Mohammad Ghannam was just 10 years old when he made his first pair of shoes.

It was the beginning of something special and, over the next few decades, he hand crafted thousands and thousands of pairs of footwear for clients across his home city of Aleppo.

Then, in 2011, the Syrian war broke out and Aleppo became a battlefield. Mohammad and his wife were forced to abandon their business and flee to Lebanon with their children.

The Ghannam’s spent the next five years living in limbo; Mohammad was unable to work in the footwear industry and accepted odd jobs where he could.

“Life [in Lebanon] was very difficult, I accepted a random job selling stuff from the back of a car but we were persecuted and pushed out of the business so it was difficult to make a living,” he says.

In 2016 the family’s life changed dramatically when they discovered they’d been accepted for resettlement in New Zealand.

Shortly after arriving, Mohammad was connected with the Red Cross Pathways to Employment team to see if his skills could be put to use in his new home city of Dunedin.

Seeing a perfect opportunity, they approached McKinlays Footwear, which is one of the only companies that still manufacture shoes in New Zealand.

Mohammad was taken on a tour of the factory to see if it was similar to the work he’d been doing in Syria and later, as the Christmas rush began for McKinlays Footwear, he was brought in for a trial shift.

Utilising a rare skill set

The basic skills utilised in shoemaking are the same across the world with the biggest differences lying in the types of machinery used in production.

Mohammad says some of the equipment he uses now is more advanced than that he had in Syria but some of it is also less advanced than what he is used to.

The businesses co-owner, Graeme McKinlay, says he is far more concerned about the skills a potential employer has rather than the machinery they can use because those skills are hard to come by in New Zealand.

“Over the past few years we haven’t been able to find someone trained with footwear skills,” says Mr McKinlay.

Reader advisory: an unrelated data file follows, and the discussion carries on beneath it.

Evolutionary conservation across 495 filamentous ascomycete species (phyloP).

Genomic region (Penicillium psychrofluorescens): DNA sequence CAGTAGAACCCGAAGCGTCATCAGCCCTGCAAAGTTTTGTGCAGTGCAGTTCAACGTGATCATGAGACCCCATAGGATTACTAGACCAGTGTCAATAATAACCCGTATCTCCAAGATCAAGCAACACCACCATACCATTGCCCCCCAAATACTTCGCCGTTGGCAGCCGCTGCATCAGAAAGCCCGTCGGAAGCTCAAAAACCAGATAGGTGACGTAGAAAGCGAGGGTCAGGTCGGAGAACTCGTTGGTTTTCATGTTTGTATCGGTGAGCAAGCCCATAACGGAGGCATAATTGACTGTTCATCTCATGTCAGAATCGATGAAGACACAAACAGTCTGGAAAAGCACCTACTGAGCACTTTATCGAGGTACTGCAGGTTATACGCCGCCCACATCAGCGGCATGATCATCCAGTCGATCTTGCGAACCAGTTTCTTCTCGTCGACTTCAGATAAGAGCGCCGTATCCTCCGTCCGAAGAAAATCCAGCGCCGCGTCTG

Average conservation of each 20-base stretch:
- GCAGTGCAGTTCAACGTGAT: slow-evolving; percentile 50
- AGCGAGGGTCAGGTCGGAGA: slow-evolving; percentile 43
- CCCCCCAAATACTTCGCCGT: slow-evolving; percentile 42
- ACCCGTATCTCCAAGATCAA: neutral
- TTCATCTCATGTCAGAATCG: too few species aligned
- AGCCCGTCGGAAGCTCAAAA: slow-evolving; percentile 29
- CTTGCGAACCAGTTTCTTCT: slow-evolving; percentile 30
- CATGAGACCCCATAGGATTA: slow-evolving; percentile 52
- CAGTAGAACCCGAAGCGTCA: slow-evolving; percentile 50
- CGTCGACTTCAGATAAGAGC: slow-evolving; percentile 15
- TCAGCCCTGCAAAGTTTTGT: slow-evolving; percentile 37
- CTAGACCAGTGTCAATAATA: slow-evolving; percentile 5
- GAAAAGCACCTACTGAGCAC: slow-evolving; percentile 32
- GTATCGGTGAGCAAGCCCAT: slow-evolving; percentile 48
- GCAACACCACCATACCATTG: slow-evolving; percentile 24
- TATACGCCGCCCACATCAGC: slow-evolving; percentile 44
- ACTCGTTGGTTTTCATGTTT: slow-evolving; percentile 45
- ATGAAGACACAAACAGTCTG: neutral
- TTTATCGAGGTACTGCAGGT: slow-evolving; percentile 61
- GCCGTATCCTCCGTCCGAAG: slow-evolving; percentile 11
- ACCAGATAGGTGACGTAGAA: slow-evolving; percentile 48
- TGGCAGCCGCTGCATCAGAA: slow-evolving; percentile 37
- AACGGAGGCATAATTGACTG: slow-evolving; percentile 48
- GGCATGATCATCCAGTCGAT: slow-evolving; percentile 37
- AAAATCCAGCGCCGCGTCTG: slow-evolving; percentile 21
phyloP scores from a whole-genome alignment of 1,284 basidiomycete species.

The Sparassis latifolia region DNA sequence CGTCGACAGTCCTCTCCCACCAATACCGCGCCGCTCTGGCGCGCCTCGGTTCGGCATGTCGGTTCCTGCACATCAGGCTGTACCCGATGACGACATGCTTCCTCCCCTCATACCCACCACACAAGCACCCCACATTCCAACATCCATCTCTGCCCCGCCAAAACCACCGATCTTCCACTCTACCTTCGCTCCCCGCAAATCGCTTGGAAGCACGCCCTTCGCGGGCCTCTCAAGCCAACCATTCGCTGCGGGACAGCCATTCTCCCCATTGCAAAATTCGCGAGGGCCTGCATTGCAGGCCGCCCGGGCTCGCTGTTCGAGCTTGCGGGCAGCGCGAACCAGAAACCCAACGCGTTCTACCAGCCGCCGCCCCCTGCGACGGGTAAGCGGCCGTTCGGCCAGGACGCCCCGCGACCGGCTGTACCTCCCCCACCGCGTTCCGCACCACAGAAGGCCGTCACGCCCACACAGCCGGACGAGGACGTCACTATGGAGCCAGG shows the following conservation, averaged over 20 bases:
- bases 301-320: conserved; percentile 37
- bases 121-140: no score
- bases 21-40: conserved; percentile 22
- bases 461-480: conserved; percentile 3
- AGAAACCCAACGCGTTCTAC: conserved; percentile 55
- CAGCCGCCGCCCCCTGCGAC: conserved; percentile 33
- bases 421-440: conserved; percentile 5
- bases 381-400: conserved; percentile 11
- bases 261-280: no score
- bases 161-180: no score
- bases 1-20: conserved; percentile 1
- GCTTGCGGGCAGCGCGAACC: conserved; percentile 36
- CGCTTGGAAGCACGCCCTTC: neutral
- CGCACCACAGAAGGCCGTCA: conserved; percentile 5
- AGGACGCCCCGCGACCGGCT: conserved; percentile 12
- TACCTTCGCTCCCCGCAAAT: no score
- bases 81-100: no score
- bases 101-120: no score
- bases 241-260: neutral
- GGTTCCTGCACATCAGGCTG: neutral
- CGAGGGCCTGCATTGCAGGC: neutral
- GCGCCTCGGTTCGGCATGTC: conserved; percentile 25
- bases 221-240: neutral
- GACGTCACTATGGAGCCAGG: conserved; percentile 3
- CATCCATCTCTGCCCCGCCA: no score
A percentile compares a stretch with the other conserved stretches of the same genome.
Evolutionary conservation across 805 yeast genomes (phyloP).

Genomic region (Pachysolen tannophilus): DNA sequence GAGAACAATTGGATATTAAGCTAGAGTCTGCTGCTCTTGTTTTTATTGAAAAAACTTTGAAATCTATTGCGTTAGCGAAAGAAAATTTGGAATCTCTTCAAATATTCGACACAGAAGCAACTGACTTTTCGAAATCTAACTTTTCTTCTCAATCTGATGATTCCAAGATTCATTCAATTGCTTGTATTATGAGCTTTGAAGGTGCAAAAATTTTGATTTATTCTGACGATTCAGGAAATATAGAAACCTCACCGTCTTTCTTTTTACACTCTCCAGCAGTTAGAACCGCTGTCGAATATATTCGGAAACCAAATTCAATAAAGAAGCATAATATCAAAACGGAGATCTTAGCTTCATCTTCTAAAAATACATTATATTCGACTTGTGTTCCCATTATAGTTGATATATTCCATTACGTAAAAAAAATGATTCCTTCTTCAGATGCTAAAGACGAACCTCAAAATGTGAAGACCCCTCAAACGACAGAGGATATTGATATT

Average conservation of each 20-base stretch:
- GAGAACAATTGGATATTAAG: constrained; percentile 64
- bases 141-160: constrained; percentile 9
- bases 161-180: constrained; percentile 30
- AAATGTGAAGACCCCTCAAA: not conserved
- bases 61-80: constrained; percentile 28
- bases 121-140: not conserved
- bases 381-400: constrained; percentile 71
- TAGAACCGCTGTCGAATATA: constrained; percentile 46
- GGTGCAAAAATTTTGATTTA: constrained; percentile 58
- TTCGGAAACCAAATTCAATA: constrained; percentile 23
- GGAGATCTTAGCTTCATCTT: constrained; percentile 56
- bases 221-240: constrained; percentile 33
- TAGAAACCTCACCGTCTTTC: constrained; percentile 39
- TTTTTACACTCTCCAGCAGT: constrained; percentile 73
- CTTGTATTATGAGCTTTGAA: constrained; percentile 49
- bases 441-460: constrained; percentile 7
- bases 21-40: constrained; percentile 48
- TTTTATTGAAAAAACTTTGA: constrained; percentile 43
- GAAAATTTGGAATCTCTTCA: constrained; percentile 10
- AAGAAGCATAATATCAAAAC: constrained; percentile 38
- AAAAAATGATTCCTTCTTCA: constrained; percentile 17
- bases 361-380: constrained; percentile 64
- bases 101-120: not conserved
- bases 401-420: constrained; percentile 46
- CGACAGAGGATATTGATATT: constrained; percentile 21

“It’s very much a lost art in New Zealand, we’re virtually the only footwear manufacturers left. We look for people with good hand-eye coordination and good attention to detail because you only get one chance when you’re putting holes into leather. We also look for people who take a bit of pride in their work.”

As he arrived for his trial, Mohammad was nervous; concerned that he would be rusty after his five years in Lebanon. Those concerns turned out to be unfounded as he impressed everyone that day.

“He was very good in the trial, it was great. It was a real eye opener to see someone who could come in and be productive from day one,” says Mr McKinlay.

Mohammad was also impressed with McKinlays Footwear, saying he was delighted to find a kind and caring team to support him.

Finding fulfilment through employment

For Mohammad, finding employment in his area of expertise has been an integral part of the resettlement process.

“I’ve been in this business for a long time, those five years of discontinuity when I couldn’t work in the industry made me feel like I was suffocating.”

Mohammad still thinks about Syria and follows the news; tears spring to the front of his eyes as talks about images he’d seen on TV the night before.

Despite having a head and heart in two places, he says Dunedin started to feel like home once he started working.

“I feel settled now, especially with all the support I’ve received from the business, Red Cross, and my wife. I feel that I’m settled but there’s more to improve and I’m working on that,” he says.

“I’m very glad and delighted to be back in work and the team here are so kind and caring. I just want them to believe that I have the skills to capitalise on and take it from there.”

How to help

If you’re an employer with an available position, you can contact your local Pathways to Employment team here.